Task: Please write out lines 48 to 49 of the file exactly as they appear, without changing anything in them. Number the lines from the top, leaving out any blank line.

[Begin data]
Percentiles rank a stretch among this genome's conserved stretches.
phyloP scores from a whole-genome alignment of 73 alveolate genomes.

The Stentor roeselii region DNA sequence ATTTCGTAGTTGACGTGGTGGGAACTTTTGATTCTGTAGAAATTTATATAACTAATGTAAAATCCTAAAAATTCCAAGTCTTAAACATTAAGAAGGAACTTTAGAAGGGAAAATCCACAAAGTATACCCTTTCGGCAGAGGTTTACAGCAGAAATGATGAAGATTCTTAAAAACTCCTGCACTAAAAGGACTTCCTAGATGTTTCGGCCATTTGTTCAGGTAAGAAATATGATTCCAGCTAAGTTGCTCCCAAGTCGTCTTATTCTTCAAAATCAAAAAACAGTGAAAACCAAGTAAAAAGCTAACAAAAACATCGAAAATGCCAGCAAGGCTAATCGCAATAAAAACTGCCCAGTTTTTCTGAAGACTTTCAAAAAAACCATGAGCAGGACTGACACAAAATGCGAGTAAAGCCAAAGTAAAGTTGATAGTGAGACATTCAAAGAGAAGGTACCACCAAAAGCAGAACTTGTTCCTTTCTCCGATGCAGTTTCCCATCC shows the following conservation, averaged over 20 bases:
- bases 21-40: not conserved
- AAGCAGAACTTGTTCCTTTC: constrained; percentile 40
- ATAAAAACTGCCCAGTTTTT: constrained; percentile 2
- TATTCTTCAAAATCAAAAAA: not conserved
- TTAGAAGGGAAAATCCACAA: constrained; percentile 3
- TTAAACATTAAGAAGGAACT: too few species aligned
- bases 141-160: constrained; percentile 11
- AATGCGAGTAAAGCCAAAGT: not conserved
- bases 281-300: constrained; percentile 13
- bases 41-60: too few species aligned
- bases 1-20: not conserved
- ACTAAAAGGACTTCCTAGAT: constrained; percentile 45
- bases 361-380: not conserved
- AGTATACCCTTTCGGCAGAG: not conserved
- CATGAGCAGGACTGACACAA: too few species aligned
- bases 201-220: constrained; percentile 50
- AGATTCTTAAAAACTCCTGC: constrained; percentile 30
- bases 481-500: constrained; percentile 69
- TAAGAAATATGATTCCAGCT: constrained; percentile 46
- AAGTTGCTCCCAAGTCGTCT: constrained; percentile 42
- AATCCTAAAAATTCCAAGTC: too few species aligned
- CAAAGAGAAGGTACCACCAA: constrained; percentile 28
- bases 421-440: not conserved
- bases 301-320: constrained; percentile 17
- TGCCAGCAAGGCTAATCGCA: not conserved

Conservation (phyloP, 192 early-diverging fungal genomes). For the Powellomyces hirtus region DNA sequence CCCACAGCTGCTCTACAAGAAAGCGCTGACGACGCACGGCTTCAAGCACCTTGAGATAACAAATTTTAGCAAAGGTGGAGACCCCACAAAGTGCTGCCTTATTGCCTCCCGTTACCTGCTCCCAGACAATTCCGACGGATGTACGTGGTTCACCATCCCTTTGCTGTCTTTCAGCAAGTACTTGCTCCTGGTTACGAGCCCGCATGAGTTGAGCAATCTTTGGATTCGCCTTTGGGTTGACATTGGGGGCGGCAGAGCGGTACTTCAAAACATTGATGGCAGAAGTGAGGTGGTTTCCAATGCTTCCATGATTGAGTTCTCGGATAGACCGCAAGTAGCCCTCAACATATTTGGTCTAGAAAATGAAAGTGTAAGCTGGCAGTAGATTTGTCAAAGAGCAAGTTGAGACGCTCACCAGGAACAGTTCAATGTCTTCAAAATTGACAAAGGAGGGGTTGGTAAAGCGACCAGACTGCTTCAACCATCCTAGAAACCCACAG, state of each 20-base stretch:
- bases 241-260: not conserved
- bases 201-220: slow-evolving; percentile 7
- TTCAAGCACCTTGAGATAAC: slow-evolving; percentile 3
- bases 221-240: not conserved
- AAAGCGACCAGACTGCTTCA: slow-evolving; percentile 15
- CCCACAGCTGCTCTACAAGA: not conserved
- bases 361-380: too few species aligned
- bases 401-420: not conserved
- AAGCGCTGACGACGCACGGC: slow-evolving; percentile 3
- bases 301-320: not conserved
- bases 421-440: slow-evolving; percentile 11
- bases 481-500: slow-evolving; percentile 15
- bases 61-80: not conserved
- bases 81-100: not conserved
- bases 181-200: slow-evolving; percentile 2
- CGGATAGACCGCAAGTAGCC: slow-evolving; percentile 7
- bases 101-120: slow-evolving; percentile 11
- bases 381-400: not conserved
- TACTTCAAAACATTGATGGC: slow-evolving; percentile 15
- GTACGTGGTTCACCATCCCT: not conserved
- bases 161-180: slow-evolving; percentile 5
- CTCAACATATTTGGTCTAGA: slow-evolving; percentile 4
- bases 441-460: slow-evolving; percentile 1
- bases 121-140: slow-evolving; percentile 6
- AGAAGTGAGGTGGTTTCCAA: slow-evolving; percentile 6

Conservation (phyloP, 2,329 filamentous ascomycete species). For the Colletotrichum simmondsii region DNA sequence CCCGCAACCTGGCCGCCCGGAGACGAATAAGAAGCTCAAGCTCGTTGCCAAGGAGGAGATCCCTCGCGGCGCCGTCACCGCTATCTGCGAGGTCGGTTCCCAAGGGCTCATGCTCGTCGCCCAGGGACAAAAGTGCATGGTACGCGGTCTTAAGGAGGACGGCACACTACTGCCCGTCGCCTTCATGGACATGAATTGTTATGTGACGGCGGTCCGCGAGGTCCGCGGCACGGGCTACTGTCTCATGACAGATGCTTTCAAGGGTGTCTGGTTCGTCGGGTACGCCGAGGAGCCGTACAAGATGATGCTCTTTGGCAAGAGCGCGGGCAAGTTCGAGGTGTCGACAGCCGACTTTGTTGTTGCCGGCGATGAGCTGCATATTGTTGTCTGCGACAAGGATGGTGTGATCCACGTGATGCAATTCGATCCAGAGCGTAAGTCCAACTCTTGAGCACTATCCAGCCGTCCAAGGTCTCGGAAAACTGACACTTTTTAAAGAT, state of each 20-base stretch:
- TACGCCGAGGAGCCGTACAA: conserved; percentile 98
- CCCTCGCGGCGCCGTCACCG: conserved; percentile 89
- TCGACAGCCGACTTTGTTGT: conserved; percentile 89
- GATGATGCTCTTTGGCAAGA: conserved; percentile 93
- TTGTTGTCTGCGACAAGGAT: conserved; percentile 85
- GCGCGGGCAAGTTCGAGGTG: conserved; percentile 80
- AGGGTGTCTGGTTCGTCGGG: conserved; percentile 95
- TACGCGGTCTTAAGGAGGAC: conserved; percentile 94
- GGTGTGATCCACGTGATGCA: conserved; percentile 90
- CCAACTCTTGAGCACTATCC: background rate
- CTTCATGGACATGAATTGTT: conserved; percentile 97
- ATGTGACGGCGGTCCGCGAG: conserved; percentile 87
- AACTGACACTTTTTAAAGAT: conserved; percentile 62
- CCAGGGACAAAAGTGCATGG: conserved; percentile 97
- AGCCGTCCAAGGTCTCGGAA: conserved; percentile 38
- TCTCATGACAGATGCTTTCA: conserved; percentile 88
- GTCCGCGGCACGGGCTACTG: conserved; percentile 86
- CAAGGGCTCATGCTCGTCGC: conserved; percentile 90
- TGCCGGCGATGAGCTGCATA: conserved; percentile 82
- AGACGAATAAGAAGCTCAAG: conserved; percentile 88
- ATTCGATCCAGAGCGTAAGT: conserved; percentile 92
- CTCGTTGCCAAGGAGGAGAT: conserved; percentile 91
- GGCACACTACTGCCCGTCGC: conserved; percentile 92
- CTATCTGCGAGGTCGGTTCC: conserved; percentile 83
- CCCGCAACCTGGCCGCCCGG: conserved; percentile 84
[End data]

- TACTTCAAAACATTGATGGC: slow-evolving; percentile 15
- GTACGTGGTTCACCATCCCT: not conserved